Trendier Than Thou

Scan a magazine rack these days, and you'll see titles like, "Children's Crusade for Somalia." "Green Watch: . . . the fight to save our environment." "Inside Germany: Confronting the Neo-Nazi nightmare." From the titles alone, these could be news magazines. But they aren't: They're women's fashion magazines. Obviously, the editors know their readers aren't interested in just movie stars and fashion trends. They want to be up on the latest issues. Perhaps you were still under the impression that fashion magazines were about, well, fashion. Forgive me for saying so, but that only shows that you're terribly out-dated. As columnist Richard Grenier comments, "today's Fashionable Woman must not only wear fashionable clothes, she must also wear fashionable ideas." This is nothing new, of course. Fashion magazines have always reflected the styles and tastes of the upper classes. After all, women don't buy fashion magazines so they can emulate the working class. They peruse fashion photos to learn how to look up-scale. The articles in these magazines serve the same purpose: They express the political views of the upper classes, the trendsetters. They're a way for the ordinary women to find out what the chic ideas are. Of course, a generation ago the chic ideas were pretty staid. The majority of well-bred and wealthy people held fairly conventional views on politics and ethics. Articles in women's magazines were mostly on topics like how to get your man, and how to keep him happy once you've got him. But a look at today's magazines reveals a whole new array of chic ideas. Harper's Bazaar carries an article called "Gender Defender," a profile of a feisty pro-choice lawyer. Vogue has an article called "A Few Nice Men," about sexual harassment in the military. Glamour features a sympathetic article on gay men. Mademoiselle has one on "Young Lesbians," which starts out, "They're fresh, they're proud, and they're comfortable with their sexuality." Redbook features an article about rampant sexual fantasies in the office, illustrated with a photo of a women in skimpy underwear standing beside a male co-worker's desk. Glamour does a profile on a topless dancer; Vogue offers an intimate portrait of a prostitute. From the glossy pages a picture emerges of the modern Fashionable Woman: She's into abortion rights, gay rights, and most of all she's sexually emancipated. These are the up-to-date attitudes women are learning today, along with the new shades of make-up and the correct accessories. If sociologists are right when they say there's a culture war going on, then surely one of the battle sites are women's magazine. There all the elite attitudes are on display; there the social pressure is put on women to live up to a certain image. But Christian women-and men, too, for that matter-need to stand against that kind of pressure. Our concern should be to cultivate the inner beauty of a good and generous spirit, which is not only biblical but also protects us from being swayed by every new wind of fashion. Whether in clothes or in ideas.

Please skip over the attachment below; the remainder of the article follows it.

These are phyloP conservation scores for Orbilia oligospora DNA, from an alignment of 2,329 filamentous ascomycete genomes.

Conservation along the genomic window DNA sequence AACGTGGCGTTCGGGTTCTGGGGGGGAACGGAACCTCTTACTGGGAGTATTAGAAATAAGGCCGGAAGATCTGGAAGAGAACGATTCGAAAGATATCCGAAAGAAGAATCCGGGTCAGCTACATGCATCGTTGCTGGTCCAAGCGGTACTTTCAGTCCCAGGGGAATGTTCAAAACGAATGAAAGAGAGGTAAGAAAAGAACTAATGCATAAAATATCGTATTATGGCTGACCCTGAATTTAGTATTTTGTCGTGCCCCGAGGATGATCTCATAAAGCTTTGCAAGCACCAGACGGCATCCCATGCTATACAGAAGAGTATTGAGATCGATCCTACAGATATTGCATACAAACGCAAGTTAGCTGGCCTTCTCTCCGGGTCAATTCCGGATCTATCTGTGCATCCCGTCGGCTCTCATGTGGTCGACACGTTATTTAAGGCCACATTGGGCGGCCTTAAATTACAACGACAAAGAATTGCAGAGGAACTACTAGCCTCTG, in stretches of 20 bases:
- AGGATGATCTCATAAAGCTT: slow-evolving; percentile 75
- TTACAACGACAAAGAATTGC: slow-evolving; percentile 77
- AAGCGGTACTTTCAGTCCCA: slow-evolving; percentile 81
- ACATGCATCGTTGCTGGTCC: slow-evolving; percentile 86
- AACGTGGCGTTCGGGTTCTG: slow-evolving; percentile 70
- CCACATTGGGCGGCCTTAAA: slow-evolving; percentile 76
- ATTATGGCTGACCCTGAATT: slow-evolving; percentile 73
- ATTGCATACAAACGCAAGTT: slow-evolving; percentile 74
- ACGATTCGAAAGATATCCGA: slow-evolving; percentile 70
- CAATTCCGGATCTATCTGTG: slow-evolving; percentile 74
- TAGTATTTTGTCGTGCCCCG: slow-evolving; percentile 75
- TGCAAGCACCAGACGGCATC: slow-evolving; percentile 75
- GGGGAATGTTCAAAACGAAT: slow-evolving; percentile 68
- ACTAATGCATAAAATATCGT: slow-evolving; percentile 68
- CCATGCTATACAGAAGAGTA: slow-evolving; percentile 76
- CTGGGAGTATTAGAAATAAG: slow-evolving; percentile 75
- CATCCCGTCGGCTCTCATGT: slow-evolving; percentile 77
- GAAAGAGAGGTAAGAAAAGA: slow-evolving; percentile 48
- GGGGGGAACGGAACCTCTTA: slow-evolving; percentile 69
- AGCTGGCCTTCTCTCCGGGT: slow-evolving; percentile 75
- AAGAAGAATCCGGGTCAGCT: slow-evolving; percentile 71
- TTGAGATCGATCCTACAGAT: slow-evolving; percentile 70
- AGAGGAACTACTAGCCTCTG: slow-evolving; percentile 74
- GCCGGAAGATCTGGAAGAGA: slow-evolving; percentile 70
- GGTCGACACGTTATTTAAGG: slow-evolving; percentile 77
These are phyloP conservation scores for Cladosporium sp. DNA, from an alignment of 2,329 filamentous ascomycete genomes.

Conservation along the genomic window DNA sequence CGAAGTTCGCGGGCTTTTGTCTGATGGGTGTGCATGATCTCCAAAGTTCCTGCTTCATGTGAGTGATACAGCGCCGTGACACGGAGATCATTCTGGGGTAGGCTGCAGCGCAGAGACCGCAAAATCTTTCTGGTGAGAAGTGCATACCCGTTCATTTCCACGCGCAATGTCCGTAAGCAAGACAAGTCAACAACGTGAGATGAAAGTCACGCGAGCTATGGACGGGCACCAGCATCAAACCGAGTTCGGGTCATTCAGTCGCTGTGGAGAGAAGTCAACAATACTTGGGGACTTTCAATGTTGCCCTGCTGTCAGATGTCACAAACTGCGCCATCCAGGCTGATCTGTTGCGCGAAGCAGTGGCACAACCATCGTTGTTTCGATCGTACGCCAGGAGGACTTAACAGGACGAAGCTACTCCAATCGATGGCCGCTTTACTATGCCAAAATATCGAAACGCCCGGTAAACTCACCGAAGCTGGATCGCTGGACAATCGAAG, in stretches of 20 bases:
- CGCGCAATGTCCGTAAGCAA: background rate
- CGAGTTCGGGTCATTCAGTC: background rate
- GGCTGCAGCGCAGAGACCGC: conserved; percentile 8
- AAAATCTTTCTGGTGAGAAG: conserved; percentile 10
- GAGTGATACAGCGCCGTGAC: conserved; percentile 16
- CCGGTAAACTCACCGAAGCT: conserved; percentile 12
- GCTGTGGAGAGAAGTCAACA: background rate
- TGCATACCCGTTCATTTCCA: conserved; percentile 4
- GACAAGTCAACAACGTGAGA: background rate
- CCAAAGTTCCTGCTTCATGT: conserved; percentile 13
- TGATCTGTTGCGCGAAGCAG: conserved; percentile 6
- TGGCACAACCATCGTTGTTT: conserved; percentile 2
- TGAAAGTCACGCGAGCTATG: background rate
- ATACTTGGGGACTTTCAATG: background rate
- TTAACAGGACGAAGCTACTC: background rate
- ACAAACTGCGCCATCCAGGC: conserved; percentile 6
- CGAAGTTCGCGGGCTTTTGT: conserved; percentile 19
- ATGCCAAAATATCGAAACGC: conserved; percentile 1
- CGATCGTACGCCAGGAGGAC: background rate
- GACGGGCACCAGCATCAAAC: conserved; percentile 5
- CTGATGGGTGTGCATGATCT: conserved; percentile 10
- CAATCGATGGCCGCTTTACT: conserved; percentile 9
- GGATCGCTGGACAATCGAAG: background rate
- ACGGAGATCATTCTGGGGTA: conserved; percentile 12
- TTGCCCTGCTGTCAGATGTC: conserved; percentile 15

Chuck Colson


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